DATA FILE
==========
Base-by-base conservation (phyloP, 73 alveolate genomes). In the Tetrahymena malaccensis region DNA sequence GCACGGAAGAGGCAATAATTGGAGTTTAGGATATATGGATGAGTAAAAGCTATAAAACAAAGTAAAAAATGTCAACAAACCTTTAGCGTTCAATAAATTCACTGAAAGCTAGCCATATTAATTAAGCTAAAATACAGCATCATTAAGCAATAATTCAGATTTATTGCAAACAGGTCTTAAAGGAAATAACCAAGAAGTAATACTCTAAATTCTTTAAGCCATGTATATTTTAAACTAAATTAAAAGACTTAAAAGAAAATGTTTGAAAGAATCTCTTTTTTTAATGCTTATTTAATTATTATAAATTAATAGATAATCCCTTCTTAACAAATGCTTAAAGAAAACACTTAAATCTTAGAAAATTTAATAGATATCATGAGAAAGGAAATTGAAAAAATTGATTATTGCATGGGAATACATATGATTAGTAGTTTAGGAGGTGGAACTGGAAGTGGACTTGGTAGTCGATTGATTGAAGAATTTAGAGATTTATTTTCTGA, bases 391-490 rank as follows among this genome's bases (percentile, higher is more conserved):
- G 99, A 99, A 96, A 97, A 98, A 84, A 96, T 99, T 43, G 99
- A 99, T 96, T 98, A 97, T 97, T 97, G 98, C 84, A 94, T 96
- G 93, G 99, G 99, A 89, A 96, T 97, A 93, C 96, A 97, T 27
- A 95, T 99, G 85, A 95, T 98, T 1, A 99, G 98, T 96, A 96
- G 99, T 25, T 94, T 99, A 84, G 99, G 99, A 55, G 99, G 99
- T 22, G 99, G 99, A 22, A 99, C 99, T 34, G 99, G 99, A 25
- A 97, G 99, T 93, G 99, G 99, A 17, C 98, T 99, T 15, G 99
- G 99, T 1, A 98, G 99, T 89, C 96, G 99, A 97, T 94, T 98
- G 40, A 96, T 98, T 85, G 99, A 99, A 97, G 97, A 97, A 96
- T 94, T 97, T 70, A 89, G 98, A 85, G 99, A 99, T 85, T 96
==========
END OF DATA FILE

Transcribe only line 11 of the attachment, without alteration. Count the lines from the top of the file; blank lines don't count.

- T 94, T 97, T 70, A 89, G 98, A 85, G 99, A 99, T 85, T 96